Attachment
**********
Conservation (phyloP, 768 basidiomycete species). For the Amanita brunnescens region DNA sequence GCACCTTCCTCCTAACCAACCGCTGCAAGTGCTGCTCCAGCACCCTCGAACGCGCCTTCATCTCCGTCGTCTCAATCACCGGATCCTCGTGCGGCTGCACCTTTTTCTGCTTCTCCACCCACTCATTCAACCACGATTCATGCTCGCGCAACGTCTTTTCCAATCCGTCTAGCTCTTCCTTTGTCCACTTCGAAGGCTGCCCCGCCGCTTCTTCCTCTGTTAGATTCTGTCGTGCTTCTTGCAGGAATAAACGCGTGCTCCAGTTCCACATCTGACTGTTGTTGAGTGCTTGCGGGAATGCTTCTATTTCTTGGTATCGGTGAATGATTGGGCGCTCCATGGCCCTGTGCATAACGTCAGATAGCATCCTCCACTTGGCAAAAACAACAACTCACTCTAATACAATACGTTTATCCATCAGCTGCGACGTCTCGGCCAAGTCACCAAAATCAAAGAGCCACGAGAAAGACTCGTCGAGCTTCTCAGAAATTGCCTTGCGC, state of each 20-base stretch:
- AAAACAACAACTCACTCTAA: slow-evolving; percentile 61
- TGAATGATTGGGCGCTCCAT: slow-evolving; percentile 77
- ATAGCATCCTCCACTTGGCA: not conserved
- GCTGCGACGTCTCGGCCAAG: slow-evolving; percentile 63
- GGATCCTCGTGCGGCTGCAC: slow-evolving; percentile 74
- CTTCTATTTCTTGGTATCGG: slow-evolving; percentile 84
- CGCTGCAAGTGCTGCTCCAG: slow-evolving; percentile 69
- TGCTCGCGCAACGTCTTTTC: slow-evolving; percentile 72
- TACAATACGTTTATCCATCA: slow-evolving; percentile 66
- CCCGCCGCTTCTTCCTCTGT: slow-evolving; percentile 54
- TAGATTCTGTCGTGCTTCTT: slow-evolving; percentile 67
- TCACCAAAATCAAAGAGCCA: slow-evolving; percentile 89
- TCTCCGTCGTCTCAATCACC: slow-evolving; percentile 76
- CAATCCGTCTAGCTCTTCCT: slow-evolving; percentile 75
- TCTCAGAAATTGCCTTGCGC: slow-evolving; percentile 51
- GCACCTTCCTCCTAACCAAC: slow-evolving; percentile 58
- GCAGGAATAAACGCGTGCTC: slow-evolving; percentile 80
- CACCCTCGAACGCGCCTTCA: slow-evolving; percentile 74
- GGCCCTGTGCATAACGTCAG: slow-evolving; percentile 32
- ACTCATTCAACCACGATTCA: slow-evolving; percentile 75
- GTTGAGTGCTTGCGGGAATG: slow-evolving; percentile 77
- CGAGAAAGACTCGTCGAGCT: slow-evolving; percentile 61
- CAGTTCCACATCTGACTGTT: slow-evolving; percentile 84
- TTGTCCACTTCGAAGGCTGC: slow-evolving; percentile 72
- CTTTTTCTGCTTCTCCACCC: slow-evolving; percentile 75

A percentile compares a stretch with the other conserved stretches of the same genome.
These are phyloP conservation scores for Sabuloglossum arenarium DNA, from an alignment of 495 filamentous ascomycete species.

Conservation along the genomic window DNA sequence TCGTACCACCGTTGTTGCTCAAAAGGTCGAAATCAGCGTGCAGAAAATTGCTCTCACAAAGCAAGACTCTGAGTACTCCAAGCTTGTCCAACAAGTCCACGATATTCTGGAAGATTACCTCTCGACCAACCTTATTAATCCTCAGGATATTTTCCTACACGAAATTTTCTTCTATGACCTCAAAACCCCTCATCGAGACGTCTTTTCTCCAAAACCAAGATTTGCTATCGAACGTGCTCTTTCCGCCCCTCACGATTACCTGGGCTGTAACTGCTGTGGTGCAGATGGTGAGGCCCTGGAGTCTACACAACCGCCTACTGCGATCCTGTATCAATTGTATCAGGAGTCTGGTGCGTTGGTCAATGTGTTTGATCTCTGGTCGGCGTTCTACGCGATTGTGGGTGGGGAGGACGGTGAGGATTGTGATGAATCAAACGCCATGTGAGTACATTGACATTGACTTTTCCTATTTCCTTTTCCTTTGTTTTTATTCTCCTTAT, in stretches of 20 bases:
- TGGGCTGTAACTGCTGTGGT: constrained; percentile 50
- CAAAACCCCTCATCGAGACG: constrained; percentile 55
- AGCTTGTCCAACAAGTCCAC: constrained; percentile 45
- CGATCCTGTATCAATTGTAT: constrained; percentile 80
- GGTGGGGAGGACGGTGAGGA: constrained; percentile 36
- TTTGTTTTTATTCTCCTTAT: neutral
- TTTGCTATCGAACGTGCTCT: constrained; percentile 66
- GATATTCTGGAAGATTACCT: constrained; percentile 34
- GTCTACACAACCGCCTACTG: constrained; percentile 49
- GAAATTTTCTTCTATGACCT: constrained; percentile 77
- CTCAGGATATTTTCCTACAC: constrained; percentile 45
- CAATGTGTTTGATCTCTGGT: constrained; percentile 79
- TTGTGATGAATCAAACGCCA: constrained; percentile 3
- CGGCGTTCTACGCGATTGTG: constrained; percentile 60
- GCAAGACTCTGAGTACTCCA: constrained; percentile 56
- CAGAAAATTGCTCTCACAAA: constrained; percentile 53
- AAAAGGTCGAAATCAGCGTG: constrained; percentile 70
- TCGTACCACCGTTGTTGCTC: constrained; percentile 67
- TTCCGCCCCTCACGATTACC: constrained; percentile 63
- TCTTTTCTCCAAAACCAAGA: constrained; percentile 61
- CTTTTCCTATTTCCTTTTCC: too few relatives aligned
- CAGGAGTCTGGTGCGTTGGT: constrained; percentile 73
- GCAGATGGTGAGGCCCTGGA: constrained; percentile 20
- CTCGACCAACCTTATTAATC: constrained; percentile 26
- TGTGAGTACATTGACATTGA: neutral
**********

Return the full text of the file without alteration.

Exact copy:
Conservation (phyloP, 768 basidiomycete species). For the Amanita brunnescens region DNA sequence GCACCTTCCTCCTAACCAACCGCTGCAAGTGCTGCTCCAGCACCCTCGAACGCGCCTTCATCTCCGTCGTCTCAATCACCGGATCCTCGTGCGGCTGCACCTTTTTCTGCTTCTCCACCCACTCATTCAACCACGATTCATGCTCGCGCAACGTCTTTTCCAATCCGTCTAGCTCTTCCTTTGTCCACTTCGAAGGCTGCCCCGCCGCTTCTTCCTCTGTTAGATTCTGTCGTGCTTCTTGCAGGAATAAACGCGTGCTCCAGTTCCACATCTGACTGTTGTTGAGTGCTTGCGGGAATGCTTCTATTTCTTGGTATCGGTGAATGATTGGGCGCTCCATGGCCCTGTGCATAACGTCAGATAGCATCCTCCACTTGGCAAAAACAACAACTCACTCTAATACAATACGTTTATCCATCAGCTGCGACGTCTCGGCCAAGTCACCAAAATCAAAGAGCCACGAGAAAGACTCGTCGAGCTTCTCAGAAATTGCCTTGCGC, state of each 20-base stretch:
- AAAACAACAACTCACTCTAA: slow-evolving; percentile 61
- TGAATGATTGGGCGCTCCAT: slow-evolving; percentile 77
- ATAGCATCCTCCACTTGGCA: not conserved
- GCTGCGACGTCTCGGCCAAG: slow-evolving; percentile 63
- GGATCCTCGTGCGGCTGCAC: slow-evolving; percentile 74
- CTTCTATTTCTTGGTATCGG: slow-evolving; percentile 84
- CGCTGCAAGTGCTGCTCCAG: slow-evolving; percentile 69
- TGCTCGCGCAACGTCTTTTC: slow-evolving; percentile 72
- TACAATACGTTTATCCATCA: slow-evolving; percentile 66
- CCCGCCGCTTCTTCCTCTGT: slow-evolving; percentile 54
- TAGATTCTGTCGTGCTTCTT: slow-evolving; percentile 67
- TCACCAAAATCAAAGAGCCA: slow-evolving; percentile 89
- TCTCCGTCGTCTCAATCACC: slow-evolving; percentile 76
- CAATCCGTCTAGCTCTTCCT: slow-evolving; percentile 75
- TCTCAGAAATTGCCTTGCGC: slow-evolving; percentile 51
- GCACCTTCCTCCTAACCAAC: slow-evolving; percentile 58
- GCAGGAATAAACGCGTGCTC: slow-evolving; percentile 80
- CACCCTCGAACGCGCCTTCA: slow-evolving; percentile 74
- GGCCCTGTGCATAACGTCAG: slow-evolving; percentile 32
- ACTCATTCAACCACGATTCA: slow-evolving; percentile 75
- GTTGAGTGCTTGCGGGAATG: slow-evolving; percentile 77
- CGAGAAAGACTCGTCGAGCT: slow-evolving; percentile 61
- CAGTTCCACATCTGACTGTT: slow-evolving; percentile 84
- TTGTCCACTTCGAAGGCTGC: slow-evolving; percentile 72
- CTTTTTCTGCTTCTCCACCC: slow-evolving; percentile 75

A percentile compares a stretch with the other conserved stretches of the same genome.
These are phyloP conservation scores for Sabuloglossum arenarium DNA, from an alignment of 495 filamentous ascomycete species.

Conservation along the genomic window DNA sequence TCGTACCACCGTTGTTGCTCAAAAGGTCGAAATCAGCGTGCAGAAAATTGCTCTCACAAAGCAAGACTCTGAGTACTCCAAGCTTGTCCAACAAGTCCACGATATTCTGGAAGATTACCTCTCGACCAACCTTATTAATCCTCAGGATATTTTCCTACACGAAATTTTCTTCTATGACCTCAAAACCCCTCATCGAGACGTCTTTTCTCCAAAACCAAGATTTGCTATCGAACGTGCTCTTTCCGCCCCTCACGATTACCTGGGCTGTAACTGCTGTGGTGCAGATGGTGAGGCCCTGGAGTCTACACAACCGCCTACTGCGATCCTGTATCAATTGTATCAGGAGTCTGGTGCGTTGGTCAATGTGTTTGATCTCTGGTCGGCGTTCTACGCGATTGTGGGTGGGGAGGACGGTGAGGATTGTGATGAATCAAACGCCATGTGAGTACATTGACATTGACTTTTCCTATTTCCTTTTCCTTTGTTTTTATTCTCCTTAT, in stretches of 20 bases:
- TGGGCTGTAACTGCTGTGGT: constrained; percentile 50
- CAAAACCCCTCATCGAGACG: constrained; percentile 55
- AGCTTGTCCAACAAGTCCAC: constrained; percentile 45
- CGATCCTGTATCAATTGTAT: constrained; percentile 80
- GGTGGGGAGGACGGTGAGGA: constrained; percentile 36
- TTTGTTTTTATTCTCCTTAT: neutral
- TTTGCTATCGAACGTGCTCT: constrained; percentile 66
- GATATTCTGGAAGATTACCT: constrained; percentile 34
- GTCTACACAACCGCCTACTG: constrained; percentile 49
- GAAATTTTCTTCTATGACCT: constrained; percentile 77
- CTCAGGATATTTTCCTACAC: constrained; percentile 45
- CAATGTGTTTGATCTCTGGT: constrained; percentile 79
- TTGTGATGAATCAAACGCCA: constrained; percentile 3
- CGGCGTTCTACGCGATTGTG: constrained; percentile 60
- GCAAGACTCTGAGTACTCCA: constrained; percentile 56
- CAGAAAATTGCTCTCACAAA: constrained; percentile 53
- AAAAGGTCGAAATCAGCGTG: constrained; percentile 70
- TCGTACCACCGTTGTTGCTC: constrained; percentile 67
- TTCCGCCCCTCACGATTACC: constrained; percentile 63
- TCTTTTCTCCAAAACCAAGA: constrained; percentile 61
- CTTTTCCTATTTCCTTTTCC: too few relatives aligned
- CAGGAGTCTGGTGCGTTGGT: constrained; percentile 73
- GCAGATGGTGAGGCCCTGGA: constrained; percentile 20
- CTCGACCAACCTTATTAATC: constrained; percentile 26
- TGTGAGTACATTGACATTGA: neutral